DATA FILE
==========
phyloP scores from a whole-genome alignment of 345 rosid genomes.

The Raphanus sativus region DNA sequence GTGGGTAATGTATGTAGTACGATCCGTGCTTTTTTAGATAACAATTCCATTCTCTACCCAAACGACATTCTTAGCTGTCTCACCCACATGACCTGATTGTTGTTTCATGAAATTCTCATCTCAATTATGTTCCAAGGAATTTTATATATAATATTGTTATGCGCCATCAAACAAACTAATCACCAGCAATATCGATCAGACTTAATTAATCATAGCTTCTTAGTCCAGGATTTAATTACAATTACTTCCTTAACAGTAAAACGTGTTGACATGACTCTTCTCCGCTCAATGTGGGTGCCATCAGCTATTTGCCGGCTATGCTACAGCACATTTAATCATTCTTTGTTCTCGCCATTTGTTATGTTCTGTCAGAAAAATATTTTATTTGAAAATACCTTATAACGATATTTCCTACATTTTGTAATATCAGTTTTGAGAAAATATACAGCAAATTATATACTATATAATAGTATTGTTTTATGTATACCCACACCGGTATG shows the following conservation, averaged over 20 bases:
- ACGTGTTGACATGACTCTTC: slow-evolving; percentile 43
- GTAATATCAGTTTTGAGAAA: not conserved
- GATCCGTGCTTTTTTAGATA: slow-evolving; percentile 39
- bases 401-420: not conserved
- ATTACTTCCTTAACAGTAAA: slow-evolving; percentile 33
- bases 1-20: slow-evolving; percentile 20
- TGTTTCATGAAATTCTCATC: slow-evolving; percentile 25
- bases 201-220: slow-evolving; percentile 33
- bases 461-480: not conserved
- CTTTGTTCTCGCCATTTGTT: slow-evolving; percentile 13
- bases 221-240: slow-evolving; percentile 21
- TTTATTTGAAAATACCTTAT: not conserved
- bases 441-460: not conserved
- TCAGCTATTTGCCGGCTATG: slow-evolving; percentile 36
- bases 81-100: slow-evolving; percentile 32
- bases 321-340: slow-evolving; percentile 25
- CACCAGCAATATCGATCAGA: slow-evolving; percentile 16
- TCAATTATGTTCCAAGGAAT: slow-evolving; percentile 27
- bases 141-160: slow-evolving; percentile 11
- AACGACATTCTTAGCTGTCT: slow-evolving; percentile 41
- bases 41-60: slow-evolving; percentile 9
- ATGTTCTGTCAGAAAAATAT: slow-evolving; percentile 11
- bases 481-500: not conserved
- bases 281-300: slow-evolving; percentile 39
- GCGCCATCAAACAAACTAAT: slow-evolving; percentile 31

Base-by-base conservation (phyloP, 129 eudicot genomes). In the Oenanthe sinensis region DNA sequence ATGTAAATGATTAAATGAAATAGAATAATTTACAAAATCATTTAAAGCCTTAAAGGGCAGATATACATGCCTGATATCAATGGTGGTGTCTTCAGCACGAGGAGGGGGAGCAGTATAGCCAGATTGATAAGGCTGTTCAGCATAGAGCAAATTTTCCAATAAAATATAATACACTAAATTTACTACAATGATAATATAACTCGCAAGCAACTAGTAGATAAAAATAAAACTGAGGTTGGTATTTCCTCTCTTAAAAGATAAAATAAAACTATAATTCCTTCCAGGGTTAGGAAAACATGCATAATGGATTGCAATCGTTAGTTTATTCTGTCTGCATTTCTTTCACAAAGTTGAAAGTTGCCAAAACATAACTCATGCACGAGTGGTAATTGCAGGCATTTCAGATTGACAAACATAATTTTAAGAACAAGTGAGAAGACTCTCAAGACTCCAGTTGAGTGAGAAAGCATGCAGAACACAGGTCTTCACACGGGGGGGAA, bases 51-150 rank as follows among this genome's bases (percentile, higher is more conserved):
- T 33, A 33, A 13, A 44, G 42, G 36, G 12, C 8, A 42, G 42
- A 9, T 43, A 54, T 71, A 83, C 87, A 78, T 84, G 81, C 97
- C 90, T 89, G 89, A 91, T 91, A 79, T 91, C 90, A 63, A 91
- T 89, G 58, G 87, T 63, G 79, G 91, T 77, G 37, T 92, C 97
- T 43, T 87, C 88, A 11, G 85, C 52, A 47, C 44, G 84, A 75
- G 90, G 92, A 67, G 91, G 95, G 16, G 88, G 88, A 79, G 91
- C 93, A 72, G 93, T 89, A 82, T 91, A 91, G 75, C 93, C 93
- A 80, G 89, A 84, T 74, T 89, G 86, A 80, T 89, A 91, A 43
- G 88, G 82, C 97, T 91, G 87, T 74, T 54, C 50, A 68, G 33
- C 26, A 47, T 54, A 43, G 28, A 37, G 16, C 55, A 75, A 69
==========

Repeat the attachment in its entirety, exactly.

phyloP scores from a whole-genome alignment of 345 rosid genomes.

The Raphanus sativus region DNA sequence GTGGGTAATGTATGTAGTACGATCCGTGCTTTTTTAGATAACAATTCCATTCTCTACCCAAACGACATTCTTAGCTGTCTCACCCACATGACCTGATTGTTGTTTCATGAAATTCTCATCTCAATTATGTTCCAAGGAATTTTATATATAATATTGTTATGCGCCATCAAACAAACTAATCACCAGCAATATCGATCAGACTTAATTAATCATAGCTTCTTAGTCCAGGATTTAATTACAATTACTTCCTTAACAGTAAAACGTGTTGACATGACTCTTCTCCGCTCAATGTGGGTGCCATCAGCTATTTGCCGGCTATGCTACAGCACATTTAATCATTCTTTGTTCTCGCCATTTGTTATGTTCTGTCAGAAAAATATTTTATTTGAAAATACCTTATAACGATATTTCCTACATTTTGTAATATCAGTTTTGAGAAAATATACAGCAAATTATATACTATATAATAGTATTGTTTTATGTATACCCACACCGGTATG shows the following conservation, averaged over 20 bases:
- ACGTGTTGACATGACTCTTC: slow-evolving; percentile 43
- GTAATATCAGTTTTGAGAAA: not conserved
- GATCCGTGCTTTTTTAGATA: slow-evolving; percentile 39
- bases 401-420: not conserved
- ATTACTTCCTTAACAGTAAA: slow-evolving; percentile 33
- bases 1-20: slow-evolving; percentile 20
- TGTTTCATGAAATTCTCATC: slow-evolving; percentile 25
- bases 201-220: slow-evolving; percentile 33
- bases 461-480: not conserved
- CTTTGTTCTCGCCATTTGTT: slow-evolving; percentile 13
- bases 221-240: slow-evolving; percentile 21
- TTTATTTGAAAATACCTTAT: not conserved
- bases 441-460: not conserved
- TCAGCTATTTGCCGGCTATG: slow-evolving; percentile 36
- bases 81-100: slow-evolving; percentile 32
- bases 321-340: slow-evolving; percentile 25
- CACCAGCAATATCGATCAGA: slow-evolving; percentile 16
- TCAATTATGTTCCAAGGAAT: slow-evolving; percentile 27
- bases 141-160: slow-evolving; percentile 11
- AACGACATTCTTAGCTGTCT: slow-evolving; percentile 41
- bases 41-60: slow-evolving; percentile 9
- ATGTTCTGTCAGAAAAATAT: slow-evolving; percentile 11
- bases 481-500: not conserved
- bases 281-300: slow-evolving; percentile 39
- GCGCCATCAAACAAACTAAT: slow-evolving; percentile 31

Base-by-base conservation (phyloP, 129 eudicot genomes). In the Oenanthe sinensis region DNA sequence ATGTAAATGATTAAATGAAATAGAATAATTTACAAAATCATTTAAAGCCTTAAAGGGCAGATATACATGCCTGATATCAATGGTGGTGTCTTCAGCACGAGGAGGGGGAGCAGTATAGCCAGATTGATAAGGCTGTTCAGCATAGAGCAAATTTTCCAATAAAATATAATACACTAAATTTACTACAATGATAATATAACTCGCAAGCAACTAGTAGATAAAAATAAAACTGAGGTTGGTATTTCCTCTCTTAAAAGATAAAATAAAACTATAATTCCTTCCAGGGTTAGGAAAACATGCATAATGGATTGCAATCGTTAGTTTATTCTGTCTGCATTTCTTTCACAAAGTTGAAAGTTGCCAAAACATAACTCATGCACGAGTGGTAATTGCAGGCATTTCAGATTGACAAACATAATTTTAAGAACAAGTGAGAAGACTCTCAAGACTCCAGTTGAGTGAGAAAGCATGCAGAACACAGGTCTTCACACGGGGGGGAA, bases 51-150 rank as follows among this genome's bases (percentile, higher is more conserved):
- T 33, A 33, A 13, A 44, G 42, G 36, G 12, C 8, A 42, G 42
- A 9, T 43, A 54, T 71, A 83, C 87, A 78, T 84, G 81, C 97
- C 90, T 89, G 89, A 91, T 91, A 79, T 91, C 90, A 63, A 91
- T 89, G 58, G 87, T 63, G 79, G 91, T 77, G 37, T 92, C 97
- T 43, T 87, C 88, A 11, G 85, C 52, A 47, C 44, G 84, A 75
- G 90, G 92, A 67, G 91, G 95, G 16, G 88, G 88, A 79, G 91
- C 93, A 72, G 93, T 89, A 82, T 91, A 91, G 75, C 93, C 93
- A 80, G 89, A 84, T 74, T 89, G 86, A 80, T 89, A 91, A 43
- G 88, G 82, C 97, T 91, G 87, T 74, T 54, C 50, A 68, G 33
- C 26, A 47, T 54, A 43, G 28, A 37, G 16, C 55, A 75, A 69